21st
December

2018 – The year of the Product Transfer

2018 In Review

£150 bn

value of mortgage debt transferred internally in 2018

1,155,000

number of product transfers in 2018

£70 bn

value of mortgage debt transferred internally on a non-advised basis

47%

Proportion of product transfers undertaken on a non-advised basis

3%

rates of non-advised mortgage sales in the wider market (inc remortgage)
Forecasts for 2018

£150 bn

value of mortgage debt transferred internally in 2018

1,155,000

number of product transfers in 2018

£70 bn

value of mortgage debt transferred internally on a non-advised basis

47%

Proportion of product transfers undertaken on a non-advised basis

3%

rates of non-advised mortgage sales in the wider market (inc remortgage)

 

The residential product transfers market will break the £150bn mark by the end of 2018, according to new research from LMS.

According to analysis of industry data undertaken by LMS, 1,155,000 homeowners will switch products with their existing provider over the course of 2018 – representing over £150 billion of mortgage debt refinanced internally.

But LMS forecasts that only 610,000 of those transfers, worth £80 billion, will be conducted on an advised basis. This means that, over the course of 2018, almost half (47%) of product transfers will have taken place on an execution basis, without advice.

LMS says this represents an “advice gap” in the remortgage process – especially given the rise in advice across the wider market.
510,000

Borrowers stuck in the product transfer advice gap over 2018
510,000

Product transfers became one of the most important drivers of the remortgage market in 2018. November 2017 saw the first rate rise in over ten years. That triggered consumers to act to secure new deals as their current fixed rate products concluded. The product transfer market has been further fueled by changes to brokers’ proc fees, which are incentivising intermediaries to contact their customers before their current mortgage deal expires; and by lenders contacting their customers well in advance of deals coming to an end.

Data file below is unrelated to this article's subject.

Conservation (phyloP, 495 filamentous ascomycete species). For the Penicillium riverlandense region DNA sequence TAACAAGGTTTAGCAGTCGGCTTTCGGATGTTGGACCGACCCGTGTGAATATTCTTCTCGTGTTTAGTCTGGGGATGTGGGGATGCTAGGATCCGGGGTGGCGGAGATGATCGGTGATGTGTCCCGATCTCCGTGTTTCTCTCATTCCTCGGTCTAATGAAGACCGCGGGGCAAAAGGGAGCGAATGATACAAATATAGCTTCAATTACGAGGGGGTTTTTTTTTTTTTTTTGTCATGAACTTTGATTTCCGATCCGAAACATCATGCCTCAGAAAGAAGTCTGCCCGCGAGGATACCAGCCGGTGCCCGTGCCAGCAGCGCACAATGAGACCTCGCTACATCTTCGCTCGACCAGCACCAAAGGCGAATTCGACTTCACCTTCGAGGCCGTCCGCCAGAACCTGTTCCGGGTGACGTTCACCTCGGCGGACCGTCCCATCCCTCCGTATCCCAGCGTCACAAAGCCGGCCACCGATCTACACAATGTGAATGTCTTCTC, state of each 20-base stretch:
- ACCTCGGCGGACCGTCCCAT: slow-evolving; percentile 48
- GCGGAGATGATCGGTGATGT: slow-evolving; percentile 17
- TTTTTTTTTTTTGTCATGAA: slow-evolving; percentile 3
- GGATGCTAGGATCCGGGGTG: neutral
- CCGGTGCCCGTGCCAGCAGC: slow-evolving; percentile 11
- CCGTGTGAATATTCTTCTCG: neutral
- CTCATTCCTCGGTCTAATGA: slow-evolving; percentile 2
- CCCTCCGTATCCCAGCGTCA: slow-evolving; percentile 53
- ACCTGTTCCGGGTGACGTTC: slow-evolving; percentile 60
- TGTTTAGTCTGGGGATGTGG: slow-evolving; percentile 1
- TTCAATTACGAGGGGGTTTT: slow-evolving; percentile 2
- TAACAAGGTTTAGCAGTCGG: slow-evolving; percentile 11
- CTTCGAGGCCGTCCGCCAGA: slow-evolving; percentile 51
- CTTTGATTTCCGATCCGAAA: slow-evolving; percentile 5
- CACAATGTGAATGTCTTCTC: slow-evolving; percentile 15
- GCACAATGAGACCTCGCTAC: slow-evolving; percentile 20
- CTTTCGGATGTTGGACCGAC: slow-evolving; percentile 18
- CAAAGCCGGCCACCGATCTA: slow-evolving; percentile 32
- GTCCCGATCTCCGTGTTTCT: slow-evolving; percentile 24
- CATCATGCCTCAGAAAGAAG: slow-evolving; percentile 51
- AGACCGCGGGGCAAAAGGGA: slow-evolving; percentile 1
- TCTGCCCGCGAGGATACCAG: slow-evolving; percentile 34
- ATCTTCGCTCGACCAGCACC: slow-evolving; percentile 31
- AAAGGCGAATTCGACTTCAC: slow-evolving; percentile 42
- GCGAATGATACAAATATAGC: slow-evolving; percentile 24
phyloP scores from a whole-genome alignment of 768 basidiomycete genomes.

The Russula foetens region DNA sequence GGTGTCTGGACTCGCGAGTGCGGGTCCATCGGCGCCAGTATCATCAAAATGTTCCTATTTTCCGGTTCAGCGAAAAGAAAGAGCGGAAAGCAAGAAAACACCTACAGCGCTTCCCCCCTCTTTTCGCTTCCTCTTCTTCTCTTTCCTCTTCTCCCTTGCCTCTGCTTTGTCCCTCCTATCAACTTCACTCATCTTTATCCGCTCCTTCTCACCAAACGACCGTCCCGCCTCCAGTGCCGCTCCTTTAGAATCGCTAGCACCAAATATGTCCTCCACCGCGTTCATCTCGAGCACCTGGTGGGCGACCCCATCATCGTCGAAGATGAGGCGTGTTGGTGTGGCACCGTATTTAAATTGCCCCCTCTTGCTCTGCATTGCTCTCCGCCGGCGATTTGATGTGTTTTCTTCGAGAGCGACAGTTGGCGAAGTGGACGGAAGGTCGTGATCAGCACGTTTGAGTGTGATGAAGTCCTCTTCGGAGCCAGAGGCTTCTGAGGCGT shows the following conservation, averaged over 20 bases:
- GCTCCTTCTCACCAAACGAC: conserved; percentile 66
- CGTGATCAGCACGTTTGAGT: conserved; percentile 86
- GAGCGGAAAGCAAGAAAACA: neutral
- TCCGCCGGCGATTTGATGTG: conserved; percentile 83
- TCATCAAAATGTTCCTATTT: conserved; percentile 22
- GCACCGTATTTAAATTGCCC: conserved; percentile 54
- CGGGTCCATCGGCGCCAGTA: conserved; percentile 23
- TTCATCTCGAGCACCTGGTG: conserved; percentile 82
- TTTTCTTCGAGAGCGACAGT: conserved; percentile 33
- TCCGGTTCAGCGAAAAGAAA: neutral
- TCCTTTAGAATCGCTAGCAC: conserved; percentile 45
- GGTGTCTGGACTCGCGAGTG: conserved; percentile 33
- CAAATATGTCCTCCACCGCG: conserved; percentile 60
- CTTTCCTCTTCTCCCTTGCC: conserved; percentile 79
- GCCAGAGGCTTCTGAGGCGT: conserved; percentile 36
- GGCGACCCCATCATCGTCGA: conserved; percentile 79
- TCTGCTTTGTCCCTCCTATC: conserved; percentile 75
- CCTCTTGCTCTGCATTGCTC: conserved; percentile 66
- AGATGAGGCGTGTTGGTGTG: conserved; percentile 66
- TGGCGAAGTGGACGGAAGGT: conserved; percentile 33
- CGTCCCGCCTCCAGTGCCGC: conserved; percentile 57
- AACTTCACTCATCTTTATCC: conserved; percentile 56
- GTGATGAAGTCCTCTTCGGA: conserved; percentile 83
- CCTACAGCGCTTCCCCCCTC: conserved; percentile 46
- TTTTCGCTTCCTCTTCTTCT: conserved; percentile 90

Nick Chadbourne, chief executive of LMS said: “Our research suggests that over the course of the year, 545,000 borrowers are going to have undertaken an execution only product transfer. If you compare that to the wider mortgage sales market, it appears to be about 510,000 too many. In a rising rate environment, consumers appear to have opted for the perceived quickest route. But a mass volume of products selected without advice represents a significant gap in the amount of advice borrowers are getting when they remortgage.

“It’s a common misconception that selecting a new product triggers vast legal work and expanded timeline. Many products are offered with Free Legals – specifically designed to ensure the appropriate legal work is undertaken to protect both the consumer and lender, using a process that is quick and efficient.